Medically reviewed By: Ted Schiff, MD
If you’ve noticed tiny white or yellow bumps on your face, you may have assumed they were whiteheads. But if the bumps are much firmer than whiteheads and aren’t inflamed, chances are you have milia. Since you can’t pop them like a pimple, the question is how to get rid of milia.
“Milia and acne are two different issues,” said Ted Schiff, MD, founder, and chief medical officer of Water’s Edge Dermatology. “Milia develop in very small hair follicles or in the sweat ducts in your skin, not in the pores.”Milia on the eyelid and other parts of the face such as the cheeks and nose are particularly common, though these pearl-like cysts can appear anywhere.
What causes milia?
Primary milia sometimes referred to as “milk spots,” form when a protein in skin cells called keratin becomes trapped under the top layer of skin.
“The skin is constantly exfoliating itself, shedding old skin cells and replacing them with new ones,” said Dr. Schiff. “But if some of the old skin cells don’t fall off, they can get trapped under new skin and harden.”
Primary milia is the most common type of milia in adults. It’s also common in newborns. Newborn milia typically appear on the face, scalp, and upper torso and heal on its own within a few weeks.
Another type of milia, called secondary milia, can happen when the skin heals after it’s injured or damaged by a blistering rash (such as a poison ivy rash), a burn, long-term use of steroid cream, or years of sun damage. Using products that are too heavy for your skin type can also cause secondary milia, which may be harder to treat than primary milia.
Get rid of milia: Treatments options
Milia often go away on their own within a few months, but sometimes they can persist for years. They are harmless, but if they bother you, seek professional help. Your dermatologist knows how to get rid of milia.
“People sometimes try to remove milia themselves by popping them as they would pimples,” said Dr. Schiff. “But milia have a very hard texture, and you can’t get rid of them without making an incision in the skin.” Trying to pop a milium (one cyst) can lead to scarring.
Another benefit of seeing a dermatologist: He or she can confirm that the cysts are milia and not something else, such as basal cell carcinoma, which can appear as white, pearly bumps.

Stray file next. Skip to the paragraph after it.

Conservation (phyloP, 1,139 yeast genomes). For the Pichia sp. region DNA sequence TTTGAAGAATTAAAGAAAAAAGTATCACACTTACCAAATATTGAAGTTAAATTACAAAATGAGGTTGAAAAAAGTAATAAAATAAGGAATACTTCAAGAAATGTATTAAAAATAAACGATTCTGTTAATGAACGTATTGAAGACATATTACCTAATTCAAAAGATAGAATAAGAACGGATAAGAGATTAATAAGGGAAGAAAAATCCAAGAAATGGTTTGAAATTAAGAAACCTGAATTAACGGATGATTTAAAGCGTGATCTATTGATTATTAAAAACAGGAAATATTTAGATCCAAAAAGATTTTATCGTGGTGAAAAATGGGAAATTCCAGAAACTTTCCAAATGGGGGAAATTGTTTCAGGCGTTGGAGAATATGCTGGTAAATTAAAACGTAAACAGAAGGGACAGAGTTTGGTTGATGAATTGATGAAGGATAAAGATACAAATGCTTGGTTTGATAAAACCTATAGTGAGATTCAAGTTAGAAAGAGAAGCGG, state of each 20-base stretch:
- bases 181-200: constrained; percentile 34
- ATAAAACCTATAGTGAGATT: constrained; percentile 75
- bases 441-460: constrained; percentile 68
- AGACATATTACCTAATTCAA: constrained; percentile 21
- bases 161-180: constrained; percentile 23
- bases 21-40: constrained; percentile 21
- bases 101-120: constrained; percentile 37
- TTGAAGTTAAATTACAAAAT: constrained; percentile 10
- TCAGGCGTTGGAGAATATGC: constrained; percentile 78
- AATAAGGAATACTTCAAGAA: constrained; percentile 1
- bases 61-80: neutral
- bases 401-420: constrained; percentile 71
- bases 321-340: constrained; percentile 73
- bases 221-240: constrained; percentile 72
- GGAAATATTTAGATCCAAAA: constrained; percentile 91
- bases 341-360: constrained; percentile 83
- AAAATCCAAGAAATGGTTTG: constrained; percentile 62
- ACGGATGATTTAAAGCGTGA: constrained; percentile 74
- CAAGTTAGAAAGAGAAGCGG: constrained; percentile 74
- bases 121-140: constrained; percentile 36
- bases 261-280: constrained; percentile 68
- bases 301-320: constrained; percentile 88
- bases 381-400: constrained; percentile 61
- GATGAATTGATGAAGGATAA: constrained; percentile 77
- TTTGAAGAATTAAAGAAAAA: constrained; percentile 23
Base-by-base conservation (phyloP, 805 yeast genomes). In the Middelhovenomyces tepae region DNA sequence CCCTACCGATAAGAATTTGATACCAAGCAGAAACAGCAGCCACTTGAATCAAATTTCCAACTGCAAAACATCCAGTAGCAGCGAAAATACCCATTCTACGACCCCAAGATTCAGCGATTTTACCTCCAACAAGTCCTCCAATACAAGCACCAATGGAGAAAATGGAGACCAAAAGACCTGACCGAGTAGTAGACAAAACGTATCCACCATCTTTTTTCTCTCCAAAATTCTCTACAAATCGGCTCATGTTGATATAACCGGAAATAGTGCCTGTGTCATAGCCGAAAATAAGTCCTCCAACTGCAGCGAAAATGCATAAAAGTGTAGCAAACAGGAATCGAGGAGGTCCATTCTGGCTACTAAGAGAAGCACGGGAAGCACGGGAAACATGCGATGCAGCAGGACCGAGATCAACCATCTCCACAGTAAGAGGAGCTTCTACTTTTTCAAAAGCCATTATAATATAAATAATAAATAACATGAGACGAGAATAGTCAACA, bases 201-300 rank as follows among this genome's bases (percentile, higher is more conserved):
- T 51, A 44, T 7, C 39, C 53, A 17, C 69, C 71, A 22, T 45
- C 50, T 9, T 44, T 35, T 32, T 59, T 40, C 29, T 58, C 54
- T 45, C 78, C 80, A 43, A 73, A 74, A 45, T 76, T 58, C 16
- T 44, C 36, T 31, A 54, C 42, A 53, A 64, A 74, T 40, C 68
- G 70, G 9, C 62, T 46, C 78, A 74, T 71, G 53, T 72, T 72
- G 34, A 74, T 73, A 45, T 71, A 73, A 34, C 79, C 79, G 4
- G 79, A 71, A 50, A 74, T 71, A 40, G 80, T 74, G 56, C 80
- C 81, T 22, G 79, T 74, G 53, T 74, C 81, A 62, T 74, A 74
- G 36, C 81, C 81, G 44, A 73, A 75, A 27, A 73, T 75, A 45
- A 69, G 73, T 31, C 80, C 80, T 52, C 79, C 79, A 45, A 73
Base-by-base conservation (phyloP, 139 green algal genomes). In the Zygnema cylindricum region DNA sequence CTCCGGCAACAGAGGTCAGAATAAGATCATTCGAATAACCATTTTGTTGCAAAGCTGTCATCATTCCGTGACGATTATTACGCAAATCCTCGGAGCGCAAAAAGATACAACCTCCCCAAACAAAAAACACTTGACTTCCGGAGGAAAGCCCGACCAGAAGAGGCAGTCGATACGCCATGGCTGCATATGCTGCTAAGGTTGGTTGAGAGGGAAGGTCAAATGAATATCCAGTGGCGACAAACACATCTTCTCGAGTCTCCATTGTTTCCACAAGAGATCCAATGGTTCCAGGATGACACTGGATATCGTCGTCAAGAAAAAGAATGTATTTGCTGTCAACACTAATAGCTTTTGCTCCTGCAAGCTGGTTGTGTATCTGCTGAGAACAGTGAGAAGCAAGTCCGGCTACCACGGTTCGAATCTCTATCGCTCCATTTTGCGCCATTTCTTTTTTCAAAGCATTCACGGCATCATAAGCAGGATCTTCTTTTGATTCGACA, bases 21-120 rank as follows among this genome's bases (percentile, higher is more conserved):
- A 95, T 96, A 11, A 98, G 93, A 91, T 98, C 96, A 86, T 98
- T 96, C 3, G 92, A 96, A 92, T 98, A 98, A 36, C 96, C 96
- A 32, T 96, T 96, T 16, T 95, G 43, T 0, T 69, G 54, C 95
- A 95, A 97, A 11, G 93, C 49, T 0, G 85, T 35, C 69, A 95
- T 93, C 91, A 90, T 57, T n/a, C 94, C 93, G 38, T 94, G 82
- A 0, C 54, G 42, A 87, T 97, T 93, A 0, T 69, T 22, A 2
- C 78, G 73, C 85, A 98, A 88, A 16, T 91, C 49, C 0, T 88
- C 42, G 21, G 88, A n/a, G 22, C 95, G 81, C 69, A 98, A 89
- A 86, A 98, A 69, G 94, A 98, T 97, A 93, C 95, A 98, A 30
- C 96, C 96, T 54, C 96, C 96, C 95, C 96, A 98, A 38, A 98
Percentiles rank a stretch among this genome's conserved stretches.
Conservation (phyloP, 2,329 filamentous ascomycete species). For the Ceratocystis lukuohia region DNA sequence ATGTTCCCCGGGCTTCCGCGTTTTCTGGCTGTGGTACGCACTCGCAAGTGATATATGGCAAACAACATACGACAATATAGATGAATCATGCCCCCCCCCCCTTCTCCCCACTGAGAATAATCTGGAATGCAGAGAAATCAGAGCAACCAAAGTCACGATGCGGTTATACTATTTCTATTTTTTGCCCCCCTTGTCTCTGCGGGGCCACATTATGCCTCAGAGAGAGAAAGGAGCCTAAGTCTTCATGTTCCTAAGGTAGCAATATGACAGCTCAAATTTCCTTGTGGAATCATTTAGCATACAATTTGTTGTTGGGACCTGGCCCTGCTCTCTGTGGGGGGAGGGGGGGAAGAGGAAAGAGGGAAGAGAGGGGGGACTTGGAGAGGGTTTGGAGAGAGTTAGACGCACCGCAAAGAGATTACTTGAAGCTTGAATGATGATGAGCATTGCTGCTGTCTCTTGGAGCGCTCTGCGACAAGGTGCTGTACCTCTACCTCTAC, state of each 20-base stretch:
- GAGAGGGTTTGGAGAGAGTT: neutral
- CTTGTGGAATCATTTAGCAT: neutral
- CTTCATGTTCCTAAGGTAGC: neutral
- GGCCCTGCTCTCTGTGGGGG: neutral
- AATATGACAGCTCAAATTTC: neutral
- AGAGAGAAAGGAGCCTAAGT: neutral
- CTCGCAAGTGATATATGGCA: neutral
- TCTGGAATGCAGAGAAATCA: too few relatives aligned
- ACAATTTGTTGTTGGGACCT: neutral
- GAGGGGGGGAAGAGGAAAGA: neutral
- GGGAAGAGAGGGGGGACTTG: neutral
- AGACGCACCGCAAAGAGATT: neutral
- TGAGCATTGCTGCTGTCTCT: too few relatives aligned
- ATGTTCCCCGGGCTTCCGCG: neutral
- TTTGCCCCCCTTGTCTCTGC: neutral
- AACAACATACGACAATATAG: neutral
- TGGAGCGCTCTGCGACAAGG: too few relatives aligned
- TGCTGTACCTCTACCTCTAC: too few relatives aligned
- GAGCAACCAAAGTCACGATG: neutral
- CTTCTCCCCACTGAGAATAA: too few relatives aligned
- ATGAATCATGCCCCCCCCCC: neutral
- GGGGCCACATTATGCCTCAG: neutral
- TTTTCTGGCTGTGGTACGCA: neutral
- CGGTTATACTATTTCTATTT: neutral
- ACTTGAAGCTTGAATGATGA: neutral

Keep in mind that even most professional milia removal treatments carry some risk of scarring, so it’s important to weigh the risks and benefits with your dermatologist before proceeding. Here are the techniques a dermatologist may use.
The simplest way to remove milia is through de-roofing. The dermatologist cuts a tiny opening in the top of the cyst with a lancet and pushes out the keratin plug using a tool called a comedone extractor. You’ll feel a mild prick, nothing more. De-roofing is one of the safer milia removal options for people with dark skin, who are particularly vulnerable to developing dark patches known as post-inflammatory hyperpigmentation after certain skin treatments.
In most cases, de-roofing can be used to remove milia on the eyelid. “Occasionally, if they are large or numerous or close to the eyelid margin, we refer the patient to an ophthalmologist,” said Dr. Schiff.
This is a milia removal option a dermatologist might choose if you have multiple milia. Laser energy is used to break down the trapped keratin and encourage it to be reabsorbed in the skin. Laser treatments may not be recommended for people with dark skin.
A mild chemical peel can treat milia by removing the top layer of skin, revealing new, smooth skin. The skin care provider applies a solution containing glycolic acid or salicylic acid to exfoliate the affected skin. Pain relief usually isn’t necessary for mild peels, which cause only a slight stinging sensation.
In this less-common procedure, liquid nitrogen is applied to the milia. It freezes and destroys the cysts. You may experience swelling or blistering that disappears in a few days. This treatment may not be recommended if the milia are near the eyes, since the skin in the eye area is thin and delicate.
Tretinoin or oral antibiotics
Cases of a rare type of milia called milia en plaque, which appears as multiple milia on top of a raised red patch of skin, may go away with a prescription retinoid called tretinoin or an antibiotic called minocycline. Milia en plaque often occurs in people with an autoimmune condition or genetic skin condition such as discoid lupus or lichen planus.
Milia treatment at home
There are a few things you can do at home to encourage milia to go away and to avoid developing more of them.
Try using an exfoliating cleanser that contains salicylic acid, citric acid or glycolic acid once a week or more.
At-home chemical peels that contain salicylic acid or glycolic acid can also be helpful, but ask your dermatologist for advice on the best product to use. If you use one that’s too harsh for your skin, you could develop irritation or secondary milia.
Applying a prescription retinoid or over-the-counter retinol product once a day can help treat and prevent milia by speeding up cell turnover.
Finally, don’t forget to use sunscreen to protect your skin from burns and other sun damage that can lead to secondary milia.
Article Written By: Jessica Brown, a health and science writer/editor based in Nanuet, New York. She has written for Prevention magazine, jnj.com, BCRF.org, and many other outlets.